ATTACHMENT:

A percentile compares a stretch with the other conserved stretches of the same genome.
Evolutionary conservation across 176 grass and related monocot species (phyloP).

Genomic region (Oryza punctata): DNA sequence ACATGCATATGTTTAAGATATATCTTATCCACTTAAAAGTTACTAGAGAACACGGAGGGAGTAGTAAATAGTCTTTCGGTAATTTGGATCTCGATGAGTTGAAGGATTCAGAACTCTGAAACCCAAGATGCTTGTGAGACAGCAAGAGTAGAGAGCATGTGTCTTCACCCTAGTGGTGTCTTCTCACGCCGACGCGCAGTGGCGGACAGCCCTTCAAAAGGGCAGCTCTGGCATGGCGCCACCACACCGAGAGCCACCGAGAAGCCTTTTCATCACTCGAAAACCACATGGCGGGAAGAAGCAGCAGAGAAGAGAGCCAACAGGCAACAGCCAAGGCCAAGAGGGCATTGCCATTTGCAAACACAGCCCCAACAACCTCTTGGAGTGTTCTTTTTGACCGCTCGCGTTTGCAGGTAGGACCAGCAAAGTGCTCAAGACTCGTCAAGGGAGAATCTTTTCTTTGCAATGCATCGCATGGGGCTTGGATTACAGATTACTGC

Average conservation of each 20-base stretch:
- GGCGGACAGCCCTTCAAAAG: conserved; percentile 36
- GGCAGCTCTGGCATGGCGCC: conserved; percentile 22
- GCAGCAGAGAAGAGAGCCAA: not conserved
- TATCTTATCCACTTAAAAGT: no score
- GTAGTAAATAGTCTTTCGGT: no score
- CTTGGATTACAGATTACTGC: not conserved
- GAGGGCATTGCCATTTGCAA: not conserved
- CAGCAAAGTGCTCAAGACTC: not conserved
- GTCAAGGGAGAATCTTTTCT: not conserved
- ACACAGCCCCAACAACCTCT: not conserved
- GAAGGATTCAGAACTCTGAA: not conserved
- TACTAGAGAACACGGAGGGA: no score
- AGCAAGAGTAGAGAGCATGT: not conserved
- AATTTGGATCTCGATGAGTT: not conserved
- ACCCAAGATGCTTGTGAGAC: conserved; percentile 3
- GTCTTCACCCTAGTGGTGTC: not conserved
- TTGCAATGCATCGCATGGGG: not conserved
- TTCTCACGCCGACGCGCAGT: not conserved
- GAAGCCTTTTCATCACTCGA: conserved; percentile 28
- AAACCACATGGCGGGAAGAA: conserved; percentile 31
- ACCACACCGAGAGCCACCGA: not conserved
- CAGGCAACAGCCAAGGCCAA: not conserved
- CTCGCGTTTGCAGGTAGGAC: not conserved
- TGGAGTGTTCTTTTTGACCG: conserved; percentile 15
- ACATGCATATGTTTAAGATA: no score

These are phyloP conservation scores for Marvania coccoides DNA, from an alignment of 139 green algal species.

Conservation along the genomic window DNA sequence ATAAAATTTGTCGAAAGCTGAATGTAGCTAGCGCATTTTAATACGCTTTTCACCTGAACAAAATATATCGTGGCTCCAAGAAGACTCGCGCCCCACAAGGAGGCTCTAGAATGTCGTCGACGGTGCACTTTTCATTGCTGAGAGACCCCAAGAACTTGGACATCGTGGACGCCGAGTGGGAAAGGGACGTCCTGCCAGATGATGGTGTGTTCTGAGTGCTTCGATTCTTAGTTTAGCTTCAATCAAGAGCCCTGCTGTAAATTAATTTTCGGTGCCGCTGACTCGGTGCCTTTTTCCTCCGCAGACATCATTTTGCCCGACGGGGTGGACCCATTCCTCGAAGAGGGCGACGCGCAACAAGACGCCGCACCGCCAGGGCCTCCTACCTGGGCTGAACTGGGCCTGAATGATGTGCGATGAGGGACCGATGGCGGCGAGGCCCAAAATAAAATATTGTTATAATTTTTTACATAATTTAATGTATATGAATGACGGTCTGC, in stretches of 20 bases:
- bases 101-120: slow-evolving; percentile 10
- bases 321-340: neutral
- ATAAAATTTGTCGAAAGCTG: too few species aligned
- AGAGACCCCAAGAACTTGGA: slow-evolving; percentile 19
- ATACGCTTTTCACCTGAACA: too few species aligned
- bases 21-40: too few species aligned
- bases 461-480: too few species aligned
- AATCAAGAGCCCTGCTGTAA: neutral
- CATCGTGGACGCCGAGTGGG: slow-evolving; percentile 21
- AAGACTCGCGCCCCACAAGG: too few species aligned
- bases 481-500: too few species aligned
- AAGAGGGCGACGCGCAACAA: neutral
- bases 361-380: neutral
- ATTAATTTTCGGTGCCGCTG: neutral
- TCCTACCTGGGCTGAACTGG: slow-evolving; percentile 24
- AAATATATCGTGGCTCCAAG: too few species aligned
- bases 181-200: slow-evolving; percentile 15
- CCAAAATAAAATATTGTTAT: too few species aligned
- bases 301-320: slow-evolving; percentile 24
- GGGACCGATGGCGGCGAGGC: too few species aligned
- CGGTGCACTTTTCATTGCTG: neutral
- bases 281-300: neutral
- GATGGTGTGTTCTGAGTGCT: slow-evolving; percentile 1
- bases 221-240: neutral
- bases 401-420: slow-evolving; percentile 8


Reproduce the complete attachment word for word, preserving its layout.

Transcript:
A percentile compares a stretch with the other conserved stretches of the same genome.
Evolutionary conservation across 176 grass and related monocot species (phyloP).

Genomic region (Oryza punctata): DNA sequence ACATGCATATGTTTAAGATATATCTTATCCACTTAAAAGTTACTAGAGAACACGGAGGGAGTAGTAAATAGTCTTTCGGTAATTTGGATCTCGATGAGTTGAAGGATTCAGAACTCTGAAACCCAAGATGCTTGTGAGACAGCAAGAGTAGAGAGCATGTGTCTTCACCCTAGTGGTGTCTTCTCACGCCGACGCGCAGTGGCGGACAGCCCTTCAAAAGGGCAGCTCTGGCATGGCGCCACCACACCGAGAGCCACCGAGAAGCCTTTTCATCACTCGAAAACCACATGGCGGGAAGAAGCAGCAGAGAAGAGAGCCAACAGGCAACAGCCAAGGCCAAGAGGGCATTGCCATTTGCAAACACAGCCCCAACAACCTCTTGGAGTGTTCTTTTTGACCGCTCGCGTTTGCAGGTAGGACCAGCAAAGTGCTCAAGACTCGTCAAGGGAGAATCTTTTCTTTGCAATGCATCGCATGGGGCTTGGATTACAGATTACTGC

Average conservation of each 20-base stretch:
- GGCGGACAGCCCTTCAAAAG: conserved; percentile 36
- GGCAGCTCTGGCATGGCGCC: conserved; percentile 22
- GCAGCAGAGAAGAGAGCCAA: not conserved
- TATCTTATCCACTTAAAAGT: no score
- GTAGTAAATAGTCTTTCGGT: no score
- CTTGGATTACAGATTACTGC: not conserved
- GAGGGCATTGCCATTTGCAA: not conserved
- CAGCAAAGTGCTCAAGACTC: not conserved
- GTCAAGGGAGAATCTTTTCT: not conserved
- ACACAGCCCCAACAACCTCT: not conserved
- GAAGGATTCAGAACTCTGAA: not conserved
- TACTAGAGAACACGGAGGGA: no score
- AGCAAGAGTAGAGAGCATGT: not conserved
- AATTTGGATCTCGATGAGTT: not conserved
- ACCCAAGATGCTTGTGAGAC: conserved; percentile 3
- GTCTTCACCCTAGTGGTGTC: not conserved
- TTGCAATGCATCGCATGGGG: not conserved
- TTCTCACGCCGACGCGCAGT: not conserved
- GAAGCCTTTTCATCACTCGA: conserved; percentile 28
- AAACCACATGGCGGGAAGAA: conserved; percentile 31
- ACCACACCGAGAGCCACCGA: not conserved
- CAGGCAACAGCCAAGGCCAA: not conserved
- CTCGCGTTTGCAGGTAGGAC: not conserved
- TGGAGTGTTCTTTTTGACCG: conserved; percentile 15
- ACATGCATATGTTTAAGATA: no score

These are phyloP conservation scores for Marvania coccoides DNA, from an alignment of 139 green algal species.

Conservation along the genomic window DNA sequence ATAAAATTTGTCGAAAGCTGAATGTAGCTAGCGCATTTTAATACGCTTTTCACCTGAACAAAATATATCGTGGCTCCAAGAAGACTCGCGCCCCACAAGGAGGCTCTAGAATGTCGTCGACGGTGCACTTTTCATTGCTGAGAGACCCCAAGAACTTGGACATCGTGGACGCCGAGTGGGAAAGGGACGTCCTGCCAGATGATGGTGTGTTCTGAGTGCTTCGATTCTTAGTTTAGCTTCAATCAAGAGCCCTGCTGTAAATTAATTTTCGGTGCCGCTGACTCGGTGCCTTTTTCCTCCGCAGACATCATTTTGCCCGACGGGGTGGACCCATTCCTCGAAGAGGGCGACGCGCAACAAGACGCCGCACCGCCAGGGCCTCCTACCTGGGCTGAACTGGGCCTGAATGATGTGCGATGAGGGACCGATGGCGGCGAGGCCCAAAATAAAATATTGTTATAATTTTTTACATAATTTAATGTATATGAATGACGGTCTGC, in stretches of 20 bases:
- bases 101-120: slow-evolving; percentile 10
- bases 321-340: neutral
- ATAAAATTTGTCGAAAGCTG: too few species aligned
- AGAGACCCCAAGAACTTGGA: slow-evolving; percentile 19
- ATACGCTTTTCACCTGAACA: too few species aligned
- bases 21-40: too few species aligned
- bases 461-480: too few species aligned
- AATCAAGAGCCCTGCTGTAA: neutral
- CATCGTGGACGCCGAGTGGG: slow-evolving; percentile 21
- AAGACTCGCGCCCCACAAGG: too few species aligned
- bases 481-500: too few species aligned
- AAGAGGGCGACGCGCAACAA: neutral
- bases 361-380: neutral
- ATTAATTTTCGGTGCCGCTG: neutral
- TCCTACCTGGGCTGAACTGG: slow-evolving; percentile 24
- AAATATATCGTGGCTCCAAG: too few species aligned
- bases 181-200: slow-evolving; percentile 15
- CCAAAATAAAATATTGTTAT: too few species aligned
- bases 301-320: slow-evolving; percentile 24
- GGGACCGATGGCGGCGAGGC: too few species aligned
- CGGTGCACTTTTCATTGCTG: neutral
- bases 281-300: neutral
- GATGGTGTGTTCTGAGTGCT: slow-evolving; percentile 1
- bases 221-240: neutral
- bases 401-420: slow-evolving; percentile 8